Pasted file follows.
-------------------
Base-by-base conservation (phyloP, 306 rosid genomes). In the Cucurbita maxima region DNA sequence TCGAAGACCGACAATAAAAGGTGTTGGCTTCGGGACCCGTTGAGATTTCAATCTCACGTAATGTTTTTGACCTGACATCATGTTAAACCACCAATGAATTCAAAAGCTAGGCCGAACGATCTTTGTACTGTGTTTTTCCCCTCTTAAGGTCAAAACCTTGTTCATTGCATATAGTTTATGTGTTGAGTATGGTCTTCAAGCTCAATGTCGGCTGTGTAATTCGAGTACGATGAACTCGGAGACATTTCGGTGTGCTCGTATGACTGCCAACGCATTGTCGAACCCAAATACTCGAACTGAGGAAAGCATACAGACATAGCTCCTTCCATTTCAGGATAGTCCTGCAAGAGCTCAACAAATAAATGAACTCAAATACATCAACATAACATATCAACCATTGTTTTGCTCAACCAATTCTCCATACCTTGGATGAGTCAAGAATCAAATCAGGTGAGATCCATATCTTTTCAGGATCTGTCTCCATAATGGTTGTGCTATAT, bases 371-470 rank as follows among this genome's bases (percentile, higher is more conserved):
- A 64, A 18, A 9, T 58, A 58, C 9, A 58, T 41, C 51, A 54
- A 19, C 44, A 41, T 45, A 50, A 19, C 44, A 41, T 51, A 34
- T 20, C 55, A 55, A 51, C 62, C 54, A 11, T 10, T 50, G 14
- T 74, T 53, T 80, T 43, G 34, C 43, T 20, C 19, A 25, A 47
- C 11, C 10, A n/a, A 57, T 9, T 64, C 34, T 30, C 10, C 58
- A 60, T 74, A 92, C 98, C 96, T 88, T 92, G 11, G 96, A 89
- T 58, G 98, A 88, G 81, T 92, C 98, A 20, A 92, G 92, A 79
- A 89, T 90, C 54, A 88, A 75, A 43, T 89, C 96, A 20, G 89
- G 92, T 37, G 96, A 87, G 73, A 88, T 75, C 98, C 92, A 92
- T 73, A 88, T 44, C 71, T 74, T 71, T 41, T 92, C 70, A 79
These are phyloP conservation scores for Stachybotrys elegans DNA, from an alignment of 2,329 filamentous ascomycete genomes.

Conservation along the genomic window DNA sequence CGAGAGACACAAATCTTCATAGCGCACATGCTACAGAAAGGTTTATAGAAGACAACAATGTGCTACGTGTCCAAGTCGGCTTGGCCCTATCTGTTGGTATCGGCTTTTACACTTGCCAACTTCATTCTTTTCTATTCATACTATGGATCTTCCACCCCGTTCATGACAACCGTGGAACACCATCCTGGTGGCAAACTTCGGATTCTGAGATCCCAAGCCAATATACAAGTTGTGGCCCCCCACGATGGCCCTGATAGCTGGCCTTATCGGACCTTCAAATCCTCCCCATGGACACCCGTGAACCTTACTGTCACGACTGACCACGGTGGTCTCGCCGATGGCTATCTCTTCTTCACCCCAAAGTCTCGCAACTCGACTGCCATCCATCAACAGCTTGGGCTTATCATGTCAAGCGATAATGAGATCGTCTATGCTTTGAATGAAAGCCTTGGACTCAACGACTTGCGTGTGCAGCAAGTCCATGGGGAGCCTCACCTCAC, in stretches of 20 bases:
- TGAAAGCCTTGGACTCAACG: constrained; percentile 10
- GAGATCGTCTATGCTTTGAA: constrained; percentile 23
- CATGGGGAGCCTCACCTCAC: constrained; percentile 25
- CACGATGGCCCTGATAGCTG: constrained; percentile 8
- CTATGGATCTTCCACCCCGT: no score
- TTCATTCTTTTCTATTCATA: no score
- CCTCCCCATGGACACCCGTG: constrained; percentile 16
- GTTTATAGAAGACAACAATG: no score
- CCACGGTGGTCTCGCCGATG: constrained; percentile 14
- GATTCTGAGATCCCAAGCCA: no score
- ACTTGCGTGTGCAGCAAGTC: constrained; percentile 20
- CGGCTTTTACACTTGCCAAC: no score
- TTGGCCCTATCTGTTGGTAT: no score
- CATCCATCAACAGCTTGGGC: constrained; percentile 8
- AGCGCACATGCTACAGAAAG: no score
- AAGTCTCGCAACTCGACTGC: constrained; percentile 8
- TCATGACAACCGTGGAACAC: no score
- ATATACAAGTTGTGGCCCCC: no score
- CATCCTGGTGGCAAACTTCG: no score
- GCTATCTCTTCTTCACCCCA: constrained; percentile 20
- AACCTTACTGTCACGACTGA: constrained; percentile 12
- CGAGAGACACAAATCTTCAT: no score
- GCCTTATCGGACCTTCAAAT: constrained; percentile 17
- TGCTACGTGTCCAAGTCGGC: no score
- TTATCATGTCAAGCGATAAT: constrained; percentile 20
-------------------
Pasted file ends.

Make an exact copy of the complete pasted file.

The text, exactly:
Base-by-base conservation (phyloP, 306 rosid genomes). In the Cucurbita maxima region DNA sequence TCGAAGACCGACAATAAAAGGTGTTGGCTTCGGGACCCGTTGAGATTTCAATCTCACGTAATGTTTTTGACCTGACATCATGTTAAACCACCAATGAATTCAAAAGCTAGGCCGAACGATCTTTGTACTGTGTTTTTCCCCTCTTAAGGTCAAAACCTTGTTCATTGCATATAGTTTATGTGTTGAGTATGGTCTTCAAGCTCAATGTCGGCTGTGTAATTCGAGTACGATGAACTCGGAGACATTTCGGTGTGCTCGTATGACTGCCAACGCATTGTCGAACCCAAATACTCGAACTGAGGAAAGCATACAGACATAGCTCCTTCCATTTCAGGATAGTCCTGCAAGAGCTCAACAAATAAATGAACTCAAATACATCAACATAACATATCAACCATTGTTTTGCTCAACCAATTCTCCATACCTTGGATGAGTCAAGAATCAAATCAGGTGAGATCCATATCTTTTCAGGATCTGTCTCCATAATGGTTGTGCTATAT, bases 371-470 rank as follows among this genome's bases (percentile, higher is more conserved):
- A 64, A 18, A 9, T 58, A 58, C 9, A 58, T 41, C 51, A 54
- A 19, C 44, A 41, T 45, A 50, A 19, C 44, A 41, T 51, A 34
- T 20, C 55, A 55, A 51, C 62, C 54, A 11, T 10, T 50, G 14
- T 74, T 53, T 80, T 43, G 34, C 43, T 20, C 19, A 25, A 47
- C 11, C 10, A n/a, A 57, T 9, T 64, C 34, T 30, C 10, C 58
- A 60, T 74, A 92, C 98, C 96, T 88, T 92, G 11, G 96, A 89
- T 58, G 98, A 88, G 81, T 92, C 98, A 20, A 92, G 92, A 79
- A 89, T 90, C 54, A 88, A 75, A 43, T 89, C 96, A 20, G 89
- G 92, T 37, G 96, A 87, G 73, A 88, T 75, C 98, C 92, A 92
- T 73, A 88, T 44, C 71, T 74, T 71, T 41, T 92, C 70, A 79
These are phyloP conservation scores for Stachybotrys elegans DNA, from an alignment of 2,329 filamentous ascomycete genomes.

Conservation along the genomic window DNA sequence CGAGAGACACAAATCTTCATAGCGCACATGCTACAGAAAGGTTTATAGAAGACAACAATGTGCTACGTGTCCAAGTCGGCTTGGCCCTATCTGTTGGTATCGGCTTTTACACTTGCCAACTTCATTCTTTTCTATTCATACTATGGATCTTCCACCCCGTTCATGACAACCGTGGAACACCATCCTGGTGGCAAACTTCGGATTCTGAGATCCCAAGCCAATATACAAGTTGTGGCCCCCCACGATGGCCCTGATAGCTGGCCTTATCGGACCTTCAAATCCTCCCCATGGACACCCGTGAACCTTACTGTCACGACTGACCACGGTGGTCTCGCCGATGGCTATCTCTTCTTCACCCCAAAGTCTCGCAACTCGACTGCCATCCATCAACAGCTTGGGCTTATCATGTCAAGCGATAATGAGATCGTCTATGCTTTGAATGAAAGCCTTGGACTCAACGACTTGCGTGTGCAGCAAGTCCATGGGGAGCCTCACCTCAC, in stretches of 20 bases:
- TGAAAGCCTTGGACTCAACG: constrained; percentile 10
- GAGATCGTCTATGCTTTGAA: constrained; percentile 23
- CATGGGGAGCCTCACCTCAC: constrained; percentile 25
- CACGATGGCCCTGATAGCTG: constrained; percentile 8
- CTATGGATCTTCCACCCCGT: no score
- TTCATTCTTTTCTATTCATA: no score
- CCTCCCCATGGACACCCGTG: constrained; percentile 16
- GTTTATAGAAGACAACAATG: no score
- CCACGGTGGTCTCGCCGATG: constrained; percentile 14
- GATTCTGAGATCCCAAGCCA: no score
- ACTTGCGTGTGCAGCAAGTC: constrained; percentile 20
- CGGCTTTTACACTTGCCAAC: no score
- TTGGCCCTATCTGTTGGTAT: no score
- CATCCATCAACAGCTTGGGC: constrained; percentile 8
- AGCGCACATGCTACAGAAAG: no score
- AAGTCTCGCAACTCGACTGC: constrained; percentile 8
- TCATGACAACCGTGGAACAC: no score
- ATATACAAGTTGTGGCCCCC: no score
- CATCCTGGTGGCAAACTTCG: no score
- GCTATCTCTTCTTCACCCCA: constrained; percentile 20
- AACCTTACTGTCACGACTGA: constrained; percentile 12
- CGAGAGACACAAATCTTCAT: no score
- GCCTTATCGGACCTTCAAAT: constrained; percentile 17
- TGCTACGTGTCCAAGTCGGC: no score
- TTATCATGTCAAGCGATAAT: constrained; percentile 20